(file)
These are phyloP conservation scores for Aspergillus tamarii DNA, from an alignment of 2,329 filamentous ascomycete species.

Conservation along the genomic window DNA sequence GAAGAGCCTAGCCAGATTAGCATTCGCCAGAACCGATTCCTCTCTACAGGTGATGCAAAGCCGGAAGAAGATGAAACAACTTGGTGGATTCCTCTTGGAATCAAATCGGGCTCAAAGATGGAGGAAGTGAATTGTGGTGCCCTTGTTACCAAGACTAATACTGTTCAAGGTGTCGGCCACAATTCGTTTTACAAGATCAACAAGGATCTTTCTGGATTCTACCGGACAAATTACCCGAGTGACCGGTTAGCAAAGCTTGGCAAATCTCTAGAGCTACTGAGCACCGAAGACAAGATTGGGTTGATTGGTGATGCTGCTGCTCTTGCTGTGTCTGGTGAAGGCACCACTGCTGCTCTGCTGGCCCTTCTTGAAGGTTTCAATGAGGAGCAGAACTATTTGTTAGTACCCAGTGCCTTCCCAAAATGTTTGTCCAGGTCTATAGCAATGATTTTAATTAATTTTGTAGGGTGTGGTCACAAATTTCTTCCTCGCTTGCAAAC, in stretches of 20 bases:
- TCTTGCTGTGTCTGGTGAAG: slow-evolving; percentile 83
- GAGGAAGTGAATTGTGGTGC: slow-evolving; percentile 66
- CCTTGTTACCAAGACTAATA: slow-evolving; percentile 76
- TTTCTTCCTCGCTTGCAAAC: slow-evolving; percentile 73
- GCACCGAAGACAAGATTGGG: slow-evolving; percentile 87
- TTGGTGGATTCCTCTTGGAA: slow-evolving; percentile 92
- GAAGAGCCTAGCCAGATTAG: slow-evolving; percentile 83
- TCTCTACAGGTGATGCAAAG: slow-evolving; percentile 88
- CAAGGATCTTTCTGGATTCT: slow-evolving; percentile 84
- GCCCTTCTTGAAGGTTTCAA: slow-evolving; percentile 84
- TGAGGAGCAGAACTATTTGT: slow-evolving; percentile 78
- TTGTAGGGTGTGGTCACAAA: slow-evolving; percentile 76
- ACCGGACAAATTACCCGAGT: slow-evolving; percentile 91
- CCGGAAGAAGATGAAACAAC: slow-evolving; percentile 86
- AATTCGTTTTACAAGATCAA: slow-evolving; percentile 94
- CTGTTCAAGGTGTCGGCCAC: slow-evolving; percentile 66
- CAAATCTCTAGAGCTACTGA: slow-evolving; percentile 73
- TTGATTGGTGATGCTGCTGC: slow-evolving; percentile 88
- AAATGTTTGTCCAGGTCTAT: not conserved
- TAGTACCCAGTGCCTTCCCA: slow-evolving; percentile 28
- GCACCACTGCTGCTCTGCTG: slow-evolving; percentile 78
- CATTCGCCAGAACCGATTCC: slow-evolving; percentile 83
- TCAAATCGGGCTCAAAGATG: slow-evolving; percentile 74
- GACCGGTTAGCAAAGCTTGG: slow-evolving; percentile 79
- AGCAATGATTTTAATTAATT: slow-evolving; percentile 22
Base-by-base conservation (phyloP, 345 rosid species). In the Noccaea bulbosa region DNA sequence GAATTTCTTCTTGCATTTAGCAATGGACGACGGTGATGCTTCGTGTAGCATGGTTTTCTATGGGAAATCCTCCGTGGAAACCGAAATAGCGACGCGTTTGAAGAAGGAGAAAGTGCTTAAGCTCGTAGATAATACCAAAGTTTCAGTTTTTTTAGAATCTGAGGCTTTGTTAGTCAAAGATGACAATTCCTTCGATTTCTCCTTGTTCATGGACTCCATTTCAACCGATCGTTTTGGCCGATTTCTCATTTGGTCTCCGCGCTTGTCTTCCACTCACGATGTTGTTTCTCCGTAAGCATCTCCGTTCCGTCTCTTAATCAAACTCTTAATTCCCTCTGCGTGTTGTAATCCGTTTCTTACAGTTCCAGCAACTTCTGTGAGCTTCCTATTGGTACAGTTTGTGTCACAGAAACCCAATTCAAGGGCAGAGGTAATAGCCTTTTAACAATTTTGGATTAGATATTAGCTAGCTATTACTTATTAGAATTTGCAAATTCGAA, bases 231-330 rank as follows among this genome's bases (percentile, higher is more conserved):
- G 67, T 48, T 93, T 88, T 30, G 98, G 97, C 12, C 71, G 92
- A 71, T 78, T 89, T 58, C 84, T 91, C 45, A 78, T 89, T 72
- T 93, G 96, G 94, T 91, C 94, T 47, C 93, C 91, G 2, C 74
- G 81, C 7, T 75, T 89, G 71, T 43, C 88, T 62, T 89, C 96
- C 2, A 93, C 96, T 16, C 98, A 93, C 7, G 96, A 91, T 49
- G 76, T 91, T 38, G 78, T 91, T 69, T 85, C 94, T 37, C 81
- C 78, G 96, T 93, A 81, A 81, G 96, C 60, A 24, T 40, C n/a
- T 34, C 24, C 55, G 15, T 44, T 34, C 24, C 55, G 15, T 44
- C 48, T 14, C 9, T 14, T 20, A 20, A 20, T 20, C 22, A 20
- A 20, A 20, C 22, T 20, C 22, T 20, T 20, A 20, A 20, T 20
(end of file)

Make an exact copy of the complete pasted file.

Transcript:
These are phyloP conservation scores for Aspergillus tamarii DNA, from an alignment of 2,329 filamentous ascomycete species.

Conservation along the genomic window DNA sequence GAAGAGCCTAGCCAGATTAGCATTCGCCAGAACCGATTCCTCTCTACAGGTGATGCAAAGCCGGAAGAAGATGAAACAACTTGGTGGATTCCTCTTGGAATCAAATCGGGCTCAAAGATGGAGGAAGTGAATTGTGGTGCCCTTGTTACCAAGACTAATACTGTTCAAGGTGTCGGCCACAATTCGTTTTACAAGATCAACAAGGATCTTTCTGGATTCTACCGGACAAATTACCCGAGTGACCGGTTAGCAAAGCTTGGCAAATCTCTAGAGCTACTGAGCACCGAAGACAAGATTGGGTTGATTGGTGATGCTGCTGCTCTTGCTGTGTCTGGTGAAGGCACCACTGCTGCTCTGCTGGCCCTTCTTGAAGGTTTCAATGAGGAGCAGAACTATTTGTTAGTACCCAGTGCCTTCCCAAAATGTTTGTCCAGGTCTATAGCAATGATTTTAATTAATTTTGTAGGGTGTGGTCACAAATTTCTTCCTCGCTTGCAAAC, in stretches of 20 bases:
- TCTTGCTGTGTCTGGTGAAG: slow-evolving; percentile 83
- GAGGAAGTGAATTGTGGTGC: slow-evolving; percentile 66
- CCTTGTTACCAAGACTAATA: slow-evolving; percentile 76
- TTTCTTCCTCGCTTGCAAAC: slow-evolving; percentile 73
- GCACCGAAGACAAGATTGGG: slow-evolving; percentile 87
- TTGGTGGATTCCTCTTGGAA: slow-evolving; percentile 92
- GAAGAGCCTAGCCAGATTAG: slow-evolving; percentile 83
- TCTCTACAGGTGATGCAAAG: slow-evolving; percentile 88
- CAAGGATCTTTCTGGATTCT: slow-evolving; percentile 84
- GCCCTTCTTGAAGGTTTCAA: slow-evolving; percentile 84
- TGAGGAGCAGAACTATTTGT: slow-evolving; percentile 78
- TTGTAGGGTGTGGTCACAAA: slow-evolving; percentile 76
- ACCGGACAAATTACCCGAGT: slow-evolving; percentile 91
- CCGGAAGAAGATGAAACAAC: slow-evolving; percentile 86
- AATTCGTTTTACAAGATCAA: slow-evolving; percentile 94
- CTGTTCAAGGTGTCGGCCAC: slow-evolving; percentile 66
- CAAATCTCTAGAGCTACTGA: slow-evolving; percentile 73
- TTGATTGGTGATGCTGCTGC: slow-evolving; percentile 88
- AAATGTTTGTCCAGGTCTAT: not conserved
- TAGTACCCAGTGCCTTCCCA: slow-evolving; percentile 28
- GCACCACTGCTGCTCTGCTG: slow-evolving; percentile 78
- CATTCGCCAGAACCGATTCC: slow-evolving; percentile 83
- TCAAATCGGGCTCAAAGATG: slow-evolving; percentile 74
- GACCGGTTAGCAAAGCTTGG: slow-evolving; percentile 79
- AGCAATGATTTTAATTAATT: slow-evolving; percentile 22
Base-by-base conservation (phyloP, 345 rosid species). In the Noccaea bulbosa region DNA sequence GAATTTCTTCTTGCATTTAGCAATGGACGACGGTGATGCTTCGTGTAGCATGGTTTTCTATGGGAAATCCTCCGTGGAAACCGAAATAGCGACGCGTTTGAAGAAGGAGAAAGTGCTTAAGCTCGTAGATAATACCAAAGTTTCAGTTTTTTTAGAATCTGAGGCTTTGTTAGTCAAAGATGACAATTCCTTCGATTTCTCCTTGTTCATGGACTCCATTTCAACCGATCGTTTTGGCCGATTTCTCATTTGGTCTCCGCGCTTGTCTTCCACTCACGATGTTGTTTCTCCGTAAGCATCTCCGTTCCGTCTCTTAATCAAACTCTTAATTCCCTCTGCGTGTTGTAATCCGTTTCTTACAGTTCCAGCAACTTCTGTGAGCTTCCTATTGGTACAGTTTGTGTCACAGAAACCCAATTCAAGGGCAGAGGTAATAGCCTTTTAACAATTTTGGATTAGATATTAGCTAGCTATTACTTATTAGAATTTGCAAATTCGAA, bases 231-330 rank as follows among this genome's bases (percentile, higher is more conserved):
- G 67, T 48, T 93, T 88, T 30, G 98, G 97, C 12, C 71, G 92
- A 71, T 78, T 89, T 58, C 84, T 91, C 45, A 78, T 89, T 72
- T 93, G 96, G 94, T 91, C 94, T 47, C 93, C 91, G 2, C 74
- G 81, C 7, T 75, T 89, G 71, T 43, C 88, T 62, T 89, C 96
- C 2, A 93, C 96, T 16, C 98, A 93, C 7, G 96, A 91, T 49
- G 76, T 91, T 38, G 78, T 91, T 69, T 85, C 94, T 37, C 81
- C 78, G 96, T 93, A 81, A 81, G 96, C 60, A 24, T 40, C n/a
- T 34, C 24, C 55, G 15, T 44, T 34, C 24, C 55, G 15, T 44
- C 48, T 14, C 9, T 14, T 20, A 20, A 20, T 20, C 22, A 20
- A 20, A 20, C 22, T 20, C 22, T 20, T 20, A 20, A 20, T 20